At least, and law professor Jonathan Turley sounds much more skeptical that Robert Mueller will ever bridge that gap. On CNN this morning, Michael Smerconish asked the existential and universal special-counsel question: Is that all there is? Turley gave the existential and universal special-counsel answer, which is there isn’t even that much.
Turley says the most likely answer to the specific question of collusion, based on Mueller’s indictments thus far is none:
.@smerconish: “Doesn't the absence of additional indictments against [Roger] Stone suggest, as the President would say, no collusion?”
— CNN Newsroom (@CNNnewsroom) February 23, 2019
It’s worth pointing out that one predicate of this conversation turned out to be in error. Despite widespread rumors — in part from CNN — the special counsel probe will not close up shop this week. The Department of Justice let everyone know that yesterday:
Mueller’s report will not be delivered next week, according to a DOJ official.
— Shimon Prokupecz (@ShimonPro) February 22, 2019
Still, we’re closing in on 21 months of special-counsel operations, which means we’re at the least 21 months closer to whatever finish line there is. Rod Rosenstein’s departure may or may not matter to Mueller, but if it does, mid-March might be the deadline. If the end isn’t rapidly approaching, it’s got to be getting closer, anyway.
Mueller’s team has managed to produce a significant number of indictments, but as Turley says, none of them relate to collusion by Trump’s campaign. The most substantive indictments were against Paul Manafort and Rick Gates on a case that the Department of Justice had developed in 2014 but put aside after the overthrow of Manafort’s clients in the pro-Russian regime in Ukraine. Mueller also indicted several Russian entities and individuals for their disruption operations, but those will never get prosecuted. Otherwise, as Smerconish notes, the rest of the indictments are all “process crimes” — lying to investigators, for the most part.
If Mueller really is wrapping up the probe, then Roger Stone would be the last hurrah on collusion, and there’s nothing special there either. Reporters were hoping to glean a little more intel on Mueller’s mindset in a filing on the Manafort case, but that remained under seal at least until this morning:
The critical filing had a midnight Friday deadline set by the federal court, but the report was not publicly released.
It is possible prosecutors have sent the document to Judge Amy Berman Jackson under seal with proposed redactions. It is up to Jackson to determine what happens next.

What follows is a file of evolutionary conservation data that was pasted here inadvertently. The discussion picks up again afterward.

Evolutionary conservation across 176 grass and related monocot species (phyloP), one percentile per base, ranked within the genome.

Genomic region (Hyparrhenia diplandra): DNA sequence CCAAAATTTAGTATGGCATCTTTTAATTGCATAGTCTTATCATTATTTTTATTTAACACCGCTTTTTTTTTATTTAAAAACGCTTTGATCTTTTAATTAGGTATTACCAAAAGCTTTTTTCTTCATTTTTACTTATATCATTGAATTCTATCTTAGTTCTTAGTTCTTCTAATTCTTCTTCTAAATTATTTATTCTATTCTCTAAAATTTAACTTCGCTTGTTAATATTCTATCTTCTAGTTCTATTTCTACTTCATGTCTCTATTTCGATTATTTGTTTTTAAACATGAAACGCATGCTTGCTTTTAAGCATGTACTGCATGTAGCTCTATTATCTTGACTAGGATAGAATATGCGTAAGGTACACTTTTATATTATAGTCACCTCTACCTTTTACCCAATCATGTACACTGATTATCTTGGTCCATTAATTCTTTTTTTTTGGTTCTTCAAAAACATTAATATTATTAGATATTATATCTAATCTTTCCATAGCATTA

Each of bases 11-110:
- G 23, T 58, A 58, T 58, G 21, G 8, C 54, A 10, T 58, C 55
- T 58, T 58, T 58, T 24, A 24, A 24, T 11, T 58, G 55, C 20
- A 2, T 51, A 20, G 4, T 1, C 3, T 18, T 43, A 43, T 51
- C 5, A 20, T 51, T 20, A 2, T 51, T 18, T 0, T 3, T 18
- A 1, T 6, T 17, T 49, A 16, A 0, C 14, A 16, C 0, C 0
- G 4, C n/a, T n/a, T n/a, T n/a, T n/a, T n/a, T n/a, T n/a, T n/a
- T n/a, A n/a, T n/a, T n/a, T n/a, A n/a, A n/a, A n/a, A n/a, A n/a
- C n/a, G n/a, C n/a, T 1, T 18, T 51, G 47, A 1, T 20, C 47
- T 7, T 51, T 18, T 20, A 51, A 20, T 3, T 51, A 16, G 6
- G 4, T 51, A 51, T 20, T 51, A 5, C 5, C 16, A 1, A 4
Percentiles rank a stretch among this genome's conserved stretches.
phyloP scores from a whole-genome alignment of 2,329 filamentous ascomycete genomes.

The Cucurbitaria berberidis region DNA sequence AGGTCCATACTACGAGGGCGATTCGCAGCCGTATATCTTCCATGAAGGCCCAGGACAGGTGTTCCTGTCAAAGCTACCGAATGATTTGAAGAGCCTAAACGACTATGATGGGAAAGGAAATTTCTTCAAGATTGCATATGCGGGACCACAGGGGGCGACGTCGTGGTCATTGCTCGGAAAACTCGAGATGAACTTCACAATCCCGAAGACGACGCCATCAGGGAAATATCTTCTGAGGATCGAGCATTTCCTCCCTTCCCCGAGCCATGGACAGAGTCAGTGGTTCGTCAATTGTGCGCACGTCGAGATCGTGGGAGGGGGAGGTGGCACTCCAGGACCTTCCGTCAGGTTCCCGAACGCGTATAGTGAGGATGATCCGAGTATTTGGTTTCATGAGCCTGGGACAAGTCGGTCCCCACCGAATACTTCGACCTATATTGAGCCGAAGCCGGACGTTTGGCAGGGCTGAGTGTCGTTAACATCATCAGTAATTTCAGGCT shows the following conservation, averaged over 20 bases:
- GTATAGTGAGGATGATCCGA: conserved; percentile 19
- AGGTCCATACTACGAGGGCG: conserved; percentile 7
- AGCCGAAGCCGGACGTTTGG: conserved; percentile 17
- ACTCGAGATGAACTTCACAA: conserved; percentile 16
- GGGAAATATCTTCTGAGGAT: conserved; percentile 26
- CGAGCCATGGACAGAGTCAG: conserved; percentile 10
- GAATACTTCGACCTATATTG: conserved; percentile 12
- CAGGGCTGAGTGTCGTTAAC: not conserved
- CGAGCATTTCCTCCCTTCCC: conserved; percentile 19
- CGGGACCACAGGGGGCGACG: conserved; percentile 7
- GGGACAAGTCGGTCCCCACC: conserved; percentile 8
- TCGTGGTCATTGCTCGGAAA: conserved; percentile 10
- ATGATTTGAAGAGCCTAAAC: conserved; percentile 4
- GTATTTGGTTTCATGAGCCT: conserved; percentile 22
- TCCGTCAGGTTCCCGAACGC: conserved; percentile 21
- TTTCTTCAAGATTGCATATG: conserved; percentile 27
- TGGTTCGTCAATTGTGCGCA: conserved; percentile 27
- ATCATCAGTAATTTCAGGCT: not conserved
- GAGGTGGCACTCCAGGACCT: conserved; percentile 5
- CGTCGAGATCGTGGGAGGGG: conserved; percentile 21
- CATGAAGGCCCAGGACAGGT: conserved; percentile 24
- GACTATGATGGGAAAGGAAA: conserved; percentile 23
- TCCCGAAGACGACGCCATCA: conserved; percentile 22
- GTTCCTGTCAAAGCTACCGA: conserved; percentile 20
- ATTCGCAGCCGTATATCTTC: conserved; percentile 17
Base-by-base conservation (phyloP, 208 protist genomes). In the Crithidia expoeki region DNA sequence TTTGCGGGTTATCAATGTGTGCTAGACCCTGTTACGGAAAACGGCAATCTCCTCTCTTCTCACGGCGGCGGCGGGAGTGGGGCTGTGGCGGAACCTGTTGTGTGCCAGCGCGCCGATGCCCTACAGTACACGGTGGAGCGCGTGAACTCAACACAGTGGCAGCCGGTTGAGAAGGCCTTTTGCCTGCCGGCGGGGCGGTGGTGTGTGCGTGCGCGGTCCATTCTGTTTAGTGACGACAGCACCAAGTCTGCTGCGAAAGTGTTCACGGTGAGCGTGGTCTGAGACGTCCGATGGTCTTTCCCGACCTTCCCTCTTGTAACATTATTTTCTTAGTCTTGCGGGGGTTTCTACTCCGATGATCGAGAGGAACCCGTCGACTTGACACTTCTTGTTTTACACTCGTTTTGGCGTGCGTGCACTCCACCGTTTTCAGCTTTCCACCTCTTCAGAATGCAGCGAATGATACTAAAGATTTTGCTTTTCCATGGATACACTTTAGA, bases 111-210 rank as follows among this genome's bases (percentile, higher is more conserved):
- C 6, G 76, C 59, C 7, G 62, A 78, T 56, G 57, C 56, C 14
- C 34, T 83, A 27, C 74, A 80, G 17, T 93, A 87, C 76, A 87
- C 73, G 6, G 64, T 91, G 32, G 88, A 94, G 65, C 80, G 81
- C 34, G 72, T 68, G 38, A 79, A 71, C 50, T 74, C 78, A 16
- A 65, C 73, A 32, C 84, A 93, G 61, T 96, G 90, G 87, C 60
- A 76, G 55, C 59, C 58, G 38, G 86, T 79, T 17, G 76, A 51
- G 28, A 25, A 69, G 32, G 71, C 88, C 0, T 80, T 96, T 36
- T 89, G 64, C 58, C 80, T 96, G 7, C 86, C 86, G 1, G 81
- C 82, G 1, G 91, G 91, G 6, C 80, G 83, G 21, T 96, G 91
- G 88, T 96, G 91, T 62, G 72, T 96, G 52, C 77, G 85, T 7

The memorandum is the last major requisite court filing in Mueller’s longest running case, a sprawling prosecution of the former Trump campaign manager that led investigators to gather exhaustive information about his hidden Cypriot bank accounts, Ukrainian political efforts in Europe and the US and into Manafort’s time on the 2016 presidential campaign. …
The special counsel has kept details about Manafort’s cooperation have been especially guarded, since his interviews are a significant part of Mueller’s investigation into Russian influence in the 2016 presidential election.
Even that seems like a long shot for any hint of collusion-y goodness. Mueller torched Manafort as a witness by formally accusing him of lying and forcing an end to the plea deal on that basis. The sentencing memo might indicate what other avenues Mueller had hoped to pursue with Manafort, but the value of that cooperation is all but toast now anyway.
There are still a couple of wild cards left, however. We still have seen nothing from Mueller about Carter Page, the informal Trump campaign adviser whose activities drew so much interest from the FBI that they sought a FISA warrant to surveil him. Early on, former Trump Organization CFO Allen Weisselberg got immunity in the Michael Cohen case; his name has also been conspicuously absent in Mueller filings.
One might suppose that if those avenues were to bear any investigative fruit in a collusion probe, they would have already done so. That’s still only an assumption at this point, but the absence of any indictment involving either or both also raises questions about just how much there was to find in the first place. If Mueller closes up shop in the next couple of weeks without anything relating to either, then it seems very likely that the rest of us will be asking that same existential and universal special-counsel question … Is that all there was?